It is important to take these steps before the hurricane season.


Tropical Storm Josephine was formed in the Atlantic Ocean on Thursday morning, said forecasters from the National Hurricane Center.

The storm, which is the 10th named storm during the Atlantic hurricane season 2020, has a maximum sustained winds of 45 mph.

Josephine broke the formation record for the first season of Storm J-Name in the Pool: The previous record belonged to Jose, which was developed on August 22, 2005.

During an average hurricane season, the 10th named storm does not form until October 19th.

From the 11th ET Advisory from the National Hurricane Center, Josephine was approximately 975 miles east-southeast of the northern Leeward Islands and traveled west-northwest at 15 mph.

No shores or warnings were in effect.

Josephine rides on the lower part of the Bermuda mound. When it reaches a weakness in the counterclockwise vortex that usually lives between Bermuda and the Azores, it will take a more northerly course.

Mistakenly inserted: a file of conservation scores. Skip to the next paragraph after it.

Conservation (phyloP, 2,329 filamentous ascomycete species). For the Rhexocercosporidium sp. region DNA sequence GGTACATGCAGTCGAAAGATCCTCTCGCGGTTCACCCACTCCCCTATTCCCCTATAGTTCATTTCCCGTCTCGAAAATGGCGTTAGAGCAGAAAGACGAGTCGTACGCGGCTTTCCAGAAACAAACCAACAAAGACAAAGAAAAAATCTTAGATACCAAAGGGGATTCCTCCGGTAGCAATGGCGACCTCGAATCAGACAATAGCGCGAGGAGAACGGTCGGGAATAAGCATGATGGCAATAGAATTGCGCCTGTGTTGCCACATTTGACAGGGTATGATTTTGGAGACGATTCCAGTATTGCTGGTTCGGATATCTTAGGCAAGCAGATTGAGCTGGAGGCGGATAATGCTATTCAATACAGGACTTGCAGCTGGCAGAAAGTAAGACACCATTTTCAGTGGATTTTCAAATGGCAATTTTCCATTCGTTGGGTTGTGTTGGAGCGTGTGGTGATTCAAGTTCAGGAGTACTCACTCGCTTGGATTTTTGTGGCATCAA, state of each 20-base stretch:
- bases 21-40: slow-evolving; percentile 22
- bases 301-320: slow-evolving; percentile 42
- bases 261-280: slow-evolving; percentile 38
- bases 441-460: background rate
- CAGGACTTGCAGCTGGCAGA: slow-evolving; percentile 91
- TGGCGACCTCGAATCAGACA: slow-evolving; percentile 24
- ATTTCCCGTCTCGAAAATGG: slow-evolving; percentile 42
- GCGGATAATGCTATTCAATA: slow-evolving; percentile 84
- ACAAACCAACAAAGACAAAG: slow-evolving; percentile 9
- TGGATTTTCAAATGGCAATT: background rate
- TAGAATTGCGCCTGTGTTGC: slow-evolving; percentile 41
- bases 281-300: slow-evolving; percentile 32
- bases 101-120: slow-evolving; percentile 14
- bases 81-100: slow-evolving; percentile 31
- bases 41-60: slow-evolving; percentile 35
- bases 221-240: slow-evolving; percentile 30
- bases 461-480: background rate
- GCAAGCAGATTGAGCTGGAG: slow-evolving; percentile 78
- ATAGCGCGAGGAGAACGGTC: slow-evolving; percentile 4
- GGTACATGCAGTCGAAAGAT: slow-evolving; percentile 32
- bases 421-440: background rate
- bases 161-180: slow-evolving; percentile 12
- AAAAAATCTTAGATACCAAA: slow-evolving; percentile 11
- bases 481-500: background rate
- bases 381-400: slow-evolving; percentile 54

AccuWeather Hurricane expert Dan Kottlowski said that “we expect this system to move in a curved path west-northwest and then northwest in the coming days.”

This projected route could take Josephine relatively close to the Leeward Islands in the northeastern Caribbean this weekend.

Even if the center of the storm remains over the open water, the system can pass close enough to bring heavy rain and strong winds to parts of the Leeward Islands.

The storm is not expected to intensify into a hurricane, say forecasters and can actually spread within the next five days.

So far this year, Cristobal, Danielle, Edouard, Fay, Gonzalo, Hanna and Isaias have also set records for being the earliest named Atlantic storms from their respective places in the alphabet. Only Hanna and Isaias this year have developed into hurricanes.

Contribution: The Associated Press

Kimberly Miller reports for the Palm Beach Post; Doyle Rice for USA TODAY

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